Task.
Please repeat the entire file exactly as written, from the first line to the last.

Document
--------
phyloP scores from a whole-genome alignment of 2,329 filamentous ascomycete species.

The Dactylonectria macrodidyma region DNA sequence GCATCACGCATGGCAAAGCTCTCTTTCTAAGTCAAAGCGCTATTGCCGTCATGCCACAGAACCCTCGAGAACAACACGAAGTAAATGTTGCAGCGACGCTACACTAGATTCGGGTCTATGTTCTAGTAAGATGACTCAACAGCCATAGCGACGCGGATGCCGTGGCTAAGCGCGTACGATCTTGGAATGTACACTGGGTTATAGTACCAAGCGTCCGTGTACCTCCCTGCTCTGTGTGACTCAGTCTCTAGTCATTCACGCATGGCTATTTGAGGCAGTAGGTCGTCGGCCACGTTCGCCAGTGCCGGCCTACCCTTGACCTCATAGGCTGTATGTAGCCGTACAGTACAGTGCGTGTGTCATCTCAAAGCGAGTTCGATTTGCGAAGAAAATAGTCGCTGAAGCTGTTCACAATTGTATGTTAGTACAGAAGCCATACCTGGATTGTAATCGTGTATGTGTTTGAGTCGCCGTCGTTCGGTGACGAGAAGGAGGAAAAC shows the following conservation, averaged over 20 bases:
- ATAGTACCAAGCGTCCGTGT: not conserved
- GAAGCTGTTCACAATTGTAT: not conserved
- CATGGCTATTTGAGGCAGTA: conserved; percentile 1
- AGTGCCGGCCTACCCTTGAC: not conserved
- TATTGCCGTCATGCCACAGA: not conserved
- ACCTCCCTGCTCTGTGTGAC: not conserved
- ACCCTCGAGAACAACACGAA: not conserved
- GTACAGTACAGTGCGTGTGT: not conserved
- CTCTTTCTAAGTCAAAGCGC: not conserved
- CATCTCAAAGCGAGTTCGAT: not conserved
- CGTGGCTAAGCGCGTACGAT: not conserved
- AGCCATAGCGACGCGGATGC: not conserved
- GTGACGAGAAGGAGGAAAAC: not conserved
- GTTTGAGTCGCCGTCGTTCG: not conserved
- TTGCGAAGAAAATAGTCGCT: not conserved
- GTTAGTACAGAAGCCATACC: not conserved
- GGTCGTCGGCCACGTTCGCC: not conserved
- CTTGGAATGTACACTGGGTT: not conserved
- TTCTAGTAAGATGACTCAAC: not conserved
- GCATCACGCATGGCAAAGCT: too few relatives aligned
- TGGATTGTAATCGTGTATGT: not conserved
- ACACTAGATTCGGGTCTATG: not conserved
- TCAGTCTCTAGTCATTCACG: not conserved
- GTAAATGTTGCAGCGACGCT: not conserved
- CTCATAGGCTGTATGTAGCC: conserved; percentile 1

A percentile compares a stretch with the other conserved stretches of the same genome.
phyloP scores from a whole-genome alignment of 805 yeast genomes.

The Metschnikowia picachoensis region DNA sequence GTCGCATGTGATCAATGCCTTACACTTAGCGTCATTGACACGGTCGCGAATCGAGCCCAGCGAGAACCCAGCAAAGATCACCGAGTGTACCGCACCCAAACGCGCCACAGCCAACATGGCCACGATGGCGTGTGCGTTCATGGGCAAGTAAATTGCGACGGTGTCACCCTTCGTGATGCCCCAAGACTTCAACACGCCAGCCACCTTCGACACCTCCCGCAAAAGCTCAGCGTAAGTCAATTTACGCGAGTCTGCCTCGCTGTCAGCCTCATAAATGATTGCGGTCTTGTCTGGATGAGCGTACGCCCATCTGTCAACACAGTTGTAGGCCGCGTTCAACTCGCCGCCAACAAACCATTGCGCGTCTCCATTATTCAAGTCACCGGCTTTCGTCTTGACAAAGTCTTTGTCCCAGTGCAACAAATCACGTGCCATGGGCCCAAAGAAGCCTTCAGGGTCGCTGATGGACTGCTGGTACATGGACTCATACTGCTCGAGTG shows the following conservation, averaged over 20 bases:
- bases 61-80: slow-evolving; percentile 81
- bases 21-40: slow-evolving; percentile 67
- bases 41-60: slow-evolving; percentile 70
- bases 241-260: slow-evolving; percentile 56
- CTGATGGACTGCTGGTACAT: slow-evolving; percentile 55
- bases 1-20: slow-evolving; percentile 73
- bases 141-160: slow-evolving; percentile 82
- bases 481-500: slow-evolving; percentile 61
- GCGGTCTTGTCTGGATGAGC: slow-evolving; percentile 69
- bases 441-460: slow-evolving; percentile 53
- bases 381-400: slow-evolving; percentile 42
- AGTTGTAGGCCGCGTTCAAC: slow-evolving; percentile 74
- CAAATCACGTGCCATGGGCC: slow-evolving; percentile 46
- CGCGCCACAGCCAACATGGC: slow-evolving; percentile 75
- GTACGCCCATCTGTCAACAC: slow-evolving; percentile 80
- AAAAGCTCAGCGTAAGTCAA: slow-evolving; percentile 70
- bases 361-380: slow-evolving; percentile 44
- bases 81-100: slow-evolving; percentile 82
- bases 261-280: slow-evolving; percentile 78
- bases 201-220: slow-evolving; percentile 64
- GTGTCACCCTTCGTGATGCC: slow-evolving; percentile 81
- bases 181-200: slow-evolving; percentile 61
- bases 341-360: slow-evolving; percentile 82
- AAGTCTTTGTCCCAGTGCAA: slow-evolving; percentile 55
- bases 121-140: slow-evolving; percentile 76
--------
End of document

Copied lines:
phyloP scores from a whole-genome alignment of 2,329 filamentous ascomycete species.

The Dactylonectria macrodidyma region DNA sequence GCATCACGCATGGCAAAGCTCTCTTTCTAAGTCAAAGCGCTATTGCCGTCATGCCACAGAACCCTCGAGAACAACACGAAGTAAATGTTGCAGCGACGCTACACTAGATTCGGGTCTATGTTCTAGTAAGATGACTCAACAGCCATAGCGACGCGGATGCCGTGGCTAAGCGCGTACGATCTTGGAATGTACACTGGGTTATAGTACCAAGCGTCCGTGTACCTCCCTGCTCTGTGTGACTCAGTCTCTAGTCATTCACGCATGGCTATTTGAGGCAGTAGGTCGTCGGCCACGTTCGCCAGTGCCGGCCTACCCTTGACCTCATAGGCTGTATGTAGCCGTACAGTACAGTGCGTGTGTCATCTCAAAGCGAGTTCGATTTGCGAAGAAAATAGTCGCTGAAGCTGTTCACAATTGTATGTTAGTACAGAAGCCATACCTGGATTGTAATCGTGTATGTGTTTGAGTCGCCGTCGTTCGGTGACGAGAAGGAGGAAAAC shows the following conservation, averaged over 20 bases:
- ATAGTACCAAGCGTCCGTGT: not conserved
- GAAGCTGTTCACAATTGTAT: not conserved
- CATGGCTATTTGAGGCAGTA: conserved; percentile 1
- AGTGCCGGCCTACCCTTGAC: not conserved
- TATTGCCGTCATGCCACAGA: not conserved
- ACCTCCCTGCTCTGTGTGAC: not conserved
- ACCCTCGAGAACAACACGAA: not conserved
- GTACAGTACAGTGCGTGTGT: not conserved
- CTCTTTCTAAGTCAAAGCGC: not conserved
- CATCTCAAAGCGAGTTCGAT: not conserved
- CGTGGCTAAGCGCGTACGAT: not conserved
- AGCCATAGCGACGCGGATGC: not conserved
- GTGACGAGAAGGAGGAAAAC: not conserved
- GTTTGAGTCGCCGTCGTTCG: not conserved
- TTGCGAAGAAAATAGTCGCT: not conserved
- GTTAGTACAGAAGCCATACC: not conserved
- GGTCGTCGGCCACGTTCGCC: not conserved
- CTTGGAATGTACACTGGGTT: not conserved
- TTCTAGTAAGATGACTCAAC: not conserved
- GCATCACGCATGGCAAAGCT: too few relatives aligned
- TGGATTGTAATCGTGTATGT: not conserved
- ACACTAGATTCGGGTCTATG: not conserved
- TCAGTCTCTAGTCATTCACG: not conserved
- GTAAATGTTGCAGCGACGCT: not conserved
- CTCATAGGCTGTATGTAGCC: conserved; percentile 1

A percentile compares a stretch with the other conserved stretches of the same genome.
phyloP scores from a whole-genome alignment of 805 yeast genomes.

The Metschnikowia picachoensis region DNA sequence GTCGCATGTGATCAATGCCTTACACTTAGCGTCATTGACACGGTCGCGAATCGAGCCCAGCGAGAACCCAGCAAAGATCACCGAGTGTACCGCACCCAAACGCGCCACAGCCAACATGGCCACGATGGCGTGTGCGTTCATGGGCAAGTAAATTGCGACGGTGTCACCCTTCGTGATGCCCCAAGACTTCAACACGCCAGCCACCTTCGACACCTCCCGCAAAAGCTCAGCGTAAGTCAATTTACGCGAGTCTGCCTCGCTGTCAGCCTCATAAATGATTGCGGTCTTGTCTGGATGAGCGTACGCCCATCTGTCAACACAGTTGTAGGCCGCGTTCAACTCGCCGCCAACAAACCATTGCGCGTCTCCATTATTCAAGTCACCGGCTTTCGTCTTGACAAAGTCTTTGTCCCAGTGCAACAAATCACGTGCCATGGGCCCAAAGAAGCCTTCAGGGTCGCTGATGGACTGCTGGTACATGGACTCATACTGCTCGAGTG shows the following conservation, averaged over 20 bases:
- bases 61-80: slow-evolving; percentile 81
- bases 21-40: slow-evolving; percentile 67
- bases 41-60: slow-evolving; percentile 70
- bases 241-260: slow-evolving; percentile 56
- CTGATGGACTGCTGGTACAT: slow-evolving; percentile 55
- bases 1-20: slow-evolving; percentile 73
- bases 141-160: slow-evolving; percentile 82
- bases 481-500: slow-evolving; percentile 61
- GCGGTCTTGTCTGGATGAGC: slow-evolving; percentile 69
- bases 441-460: slow-evolving; percentile 53
- bases 381-400: slow-evolving; percentile 42
- AGTTGTAGGCCGCGTTCAAC: slow-evolving; percentile 74
- CAAATCACGTGCCATGGGCC: slow-evolving; percentile 46
- CGCGCCACAGCCAACATGGC: slow-evolving; percentile 75
- GTACGCCCATCTGTCAACAC: slow-evolving; percentile 80
- AAAAGCTCAGCGTAAGTCAA: slow-evolving; percentile 70
- bases 361-380: slow-evolving; percentile 44
- bases 81-100: slow-evolving; percentile 82
- bases 261-280: slow-evolving; percentile 78
- bases 201-220: slow-evolving; percentile 64
- GTGTCACCCTTCGTGATGCC: slow-evolving; percentile 81
- bases 181-200: slow-evolving; percentile 61
- bases 341-360: slow-evolving; percentile 82
- AAGTCTTTGTCCCAGTGCAA: slow-evolving; percentile 55
- bases 121-140: slow-evolving; percentile 76